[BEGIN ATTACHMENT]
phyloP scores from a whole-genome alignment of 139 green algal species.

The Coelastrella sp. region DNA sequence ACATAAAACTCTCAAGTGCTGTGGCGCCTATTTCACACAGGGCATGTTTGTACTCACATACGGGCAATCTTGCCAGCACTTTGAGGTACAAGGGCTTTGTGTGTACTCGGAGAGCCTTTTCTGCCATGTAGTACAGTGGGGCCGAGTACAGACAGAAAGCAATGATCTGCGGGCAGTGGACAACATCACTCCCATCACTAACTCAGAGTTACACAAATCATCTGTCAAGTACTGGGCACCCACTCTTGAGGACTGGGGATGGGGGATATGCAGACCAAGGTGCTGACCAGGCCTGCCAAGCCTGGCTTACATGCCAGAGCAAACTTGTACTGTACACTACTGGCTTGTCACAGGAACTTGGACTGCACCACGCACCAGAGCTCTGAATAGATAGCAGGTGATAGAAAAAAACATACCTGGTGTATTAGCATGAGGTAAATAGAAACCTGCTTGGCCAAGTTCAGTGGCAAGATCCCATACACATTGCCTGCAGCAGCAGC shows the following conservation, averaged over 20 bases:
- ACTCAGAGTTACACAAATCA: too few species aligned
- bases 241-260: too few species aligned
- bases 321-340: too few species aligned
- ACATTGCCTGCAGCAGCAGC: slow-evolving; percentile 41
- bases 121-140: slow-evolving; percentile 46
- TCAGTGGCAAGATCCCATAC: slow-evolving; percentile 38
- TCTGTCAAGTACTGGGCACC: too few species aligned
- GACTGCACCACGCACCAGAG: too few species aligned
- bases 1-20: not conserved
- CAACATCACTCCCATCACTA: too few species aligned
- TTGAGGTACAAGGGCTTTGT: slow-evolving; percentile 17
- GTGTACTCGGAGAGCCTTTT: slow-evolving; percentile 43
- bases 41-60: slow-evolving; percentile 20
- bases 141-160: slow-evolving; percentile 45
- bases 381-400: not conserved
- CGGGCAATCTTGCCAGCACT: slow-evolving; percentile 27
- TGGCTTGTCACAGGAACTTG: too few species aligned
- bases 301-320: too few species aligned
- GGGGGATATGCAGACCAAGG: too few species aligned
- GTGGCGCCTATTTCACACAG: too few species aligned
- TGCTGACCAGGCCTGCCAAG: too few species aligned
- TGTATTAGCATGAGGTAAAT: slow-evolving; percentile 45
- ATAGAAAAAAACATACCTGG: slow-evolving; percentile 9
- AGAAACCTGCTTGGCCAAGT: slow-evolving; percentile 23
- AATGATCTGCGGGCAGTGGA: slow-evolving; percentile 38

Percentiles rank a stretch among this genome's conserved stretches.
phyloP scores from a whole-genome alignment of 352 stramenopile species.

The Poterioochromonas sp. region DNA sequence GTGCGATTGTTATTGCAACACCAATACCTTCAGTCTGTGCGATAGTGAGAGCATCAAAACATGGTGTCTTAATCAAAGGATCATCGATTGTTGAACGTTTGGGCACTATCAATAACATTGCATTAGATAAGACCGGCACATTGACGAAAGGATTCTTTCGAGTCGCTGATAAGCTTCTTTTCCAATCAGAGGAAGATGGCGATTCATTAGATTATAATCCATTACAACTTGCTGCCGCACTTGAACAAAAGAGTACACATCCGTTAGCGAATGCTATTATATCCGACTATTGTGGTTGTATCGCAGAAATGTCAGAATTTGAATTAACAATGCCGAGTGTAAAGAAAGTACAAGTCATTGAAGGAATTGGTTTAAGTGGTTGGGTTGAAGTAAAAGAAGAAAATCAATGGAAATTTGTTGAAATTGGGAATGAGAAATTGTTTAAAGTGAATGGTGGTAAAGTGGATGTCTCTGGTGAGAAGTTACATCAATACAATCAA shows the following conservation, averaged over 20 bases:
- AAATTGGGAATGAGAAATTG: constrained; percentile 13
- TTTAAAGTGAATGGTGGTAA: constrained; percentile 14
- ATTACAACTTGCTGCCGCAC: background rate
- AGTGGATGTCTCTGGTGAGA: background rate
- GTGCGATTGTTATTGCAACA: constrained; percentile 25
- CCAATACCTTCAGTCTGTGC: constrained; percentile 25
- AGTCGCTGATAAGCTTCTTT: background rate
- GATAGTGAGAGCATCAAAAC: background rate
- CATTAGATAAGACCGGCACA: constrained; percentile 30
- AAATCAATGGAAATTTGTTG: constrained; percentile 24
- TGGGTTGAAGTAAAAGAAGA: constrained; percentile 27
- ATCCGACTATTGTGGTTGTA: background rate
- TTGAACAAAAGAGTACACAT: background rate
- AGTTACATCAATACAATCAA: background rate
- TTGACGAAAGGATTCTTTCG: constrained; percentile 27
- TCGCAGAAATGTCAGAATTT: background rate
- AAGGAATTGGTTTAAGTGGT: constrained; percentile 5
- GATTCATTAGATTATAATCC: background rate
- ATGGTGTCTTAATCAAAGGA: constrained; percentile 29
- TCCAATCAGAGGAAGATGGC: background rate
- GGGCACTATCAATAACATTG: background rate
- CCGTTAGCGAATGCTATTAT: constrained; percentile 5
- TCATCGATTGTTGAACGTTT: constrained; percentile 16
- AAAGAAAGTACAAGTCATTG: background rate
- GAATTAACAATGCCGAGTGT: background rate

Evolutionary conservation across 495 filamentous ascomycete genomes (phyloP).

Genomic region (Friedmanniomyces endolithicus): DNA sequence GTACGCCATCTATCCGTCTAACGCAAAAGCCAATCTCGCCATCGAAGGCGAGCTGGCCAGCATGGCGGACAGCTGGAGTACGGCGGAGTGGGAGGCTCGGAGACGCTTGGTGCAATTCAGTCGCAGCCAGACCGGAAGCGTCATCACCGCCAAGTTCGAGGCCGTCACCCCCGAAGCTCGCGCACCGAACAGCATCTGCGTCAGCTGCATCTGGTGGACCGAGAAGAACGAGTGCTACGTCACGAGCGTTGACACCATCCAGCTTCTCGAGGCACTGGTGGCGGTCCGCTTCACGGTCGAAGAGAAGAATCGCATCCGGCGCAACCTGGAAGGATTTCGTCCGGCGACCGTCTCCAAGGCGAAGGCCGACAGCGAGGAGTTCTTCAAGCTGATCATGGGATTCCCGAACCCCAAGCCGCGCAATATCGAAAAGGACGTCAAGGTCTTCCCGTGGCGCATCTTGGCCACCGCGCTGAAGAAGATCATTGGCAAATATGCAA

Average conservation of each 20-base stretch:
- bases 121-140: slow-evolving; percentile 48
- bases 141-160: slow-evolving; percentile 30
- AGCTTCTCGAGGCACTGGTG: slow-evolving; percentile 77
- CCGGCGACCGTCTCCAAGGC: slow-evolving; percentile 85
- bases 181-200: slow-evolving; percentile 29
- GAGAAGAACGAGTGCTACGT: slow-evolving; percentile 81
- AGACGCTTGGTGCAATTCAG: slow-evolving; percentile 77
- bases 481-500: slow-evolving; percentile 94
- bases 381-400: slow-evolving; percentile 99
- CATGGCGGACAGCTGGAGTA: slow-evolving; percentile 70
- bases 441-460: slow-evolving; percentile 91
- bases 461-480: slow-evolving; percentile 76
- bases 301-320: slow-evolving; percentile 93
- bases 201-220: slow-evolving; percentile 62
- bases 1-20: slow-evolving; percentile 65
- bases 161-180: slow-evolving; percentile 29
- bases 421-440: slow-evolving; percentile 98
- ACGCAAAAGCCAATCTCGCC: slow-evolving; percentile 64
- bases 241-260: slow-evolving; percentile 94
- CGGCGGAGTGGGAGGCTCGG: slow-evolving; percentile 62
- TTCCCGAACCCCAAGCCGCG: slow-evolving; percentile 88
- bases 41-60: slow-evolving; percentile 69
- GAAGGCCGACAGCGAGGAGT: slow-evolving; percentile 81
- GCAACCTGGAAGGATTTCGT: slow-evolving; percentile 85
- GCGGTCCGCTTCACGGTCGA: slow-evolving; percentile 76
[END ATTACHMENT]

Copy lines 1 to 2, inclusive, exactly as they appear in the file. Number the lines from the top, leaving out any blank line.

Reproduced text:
phyloP scores from a whole-genome alignment of 139 green algal species.

The Coelastrella sp. region DNA sequence ACATAAAACTCTCAAGTGCTGTGGCGCCTATTTCACACAGGGCATGTTTGTACTCACATACGGGCAATCTTGCCAGCACTTTGAGGTACAAGGGCTTTGTGTGTACTCGGAGAGCCTTTTCTGCCATGTAGTACAGTGGGGCCGAGTACAGACAGAAAGCAATGATCTGCGGGCAGTGGACAACATCACTCCCATCACTAACTCAGAGTTACACAAATCATCTGTCAAGTACTGGGCACCCACTCTTGAGGACTGGGGATGGGGGATATGCAGACCAAGGTGCTGACCAGGCCTGCCAAGCCTGGCTTACATGCCAGAGCAAACTTGTACTGTACACTACTGGCTTGTCACAGGAACTTGGACTGCACCACGCACCAGAGCTCTGAATAGATAGCAGGTGATAGAAAAAAACATACCTGGTGTATTAGCATGAGGTAAATAGAAACCTGCTTGGCCAAGTTCAGTGGCAAGATCCCATACACATTGCCTGCAGCAGCAGC shows the following conservation, averaged over 20 bases: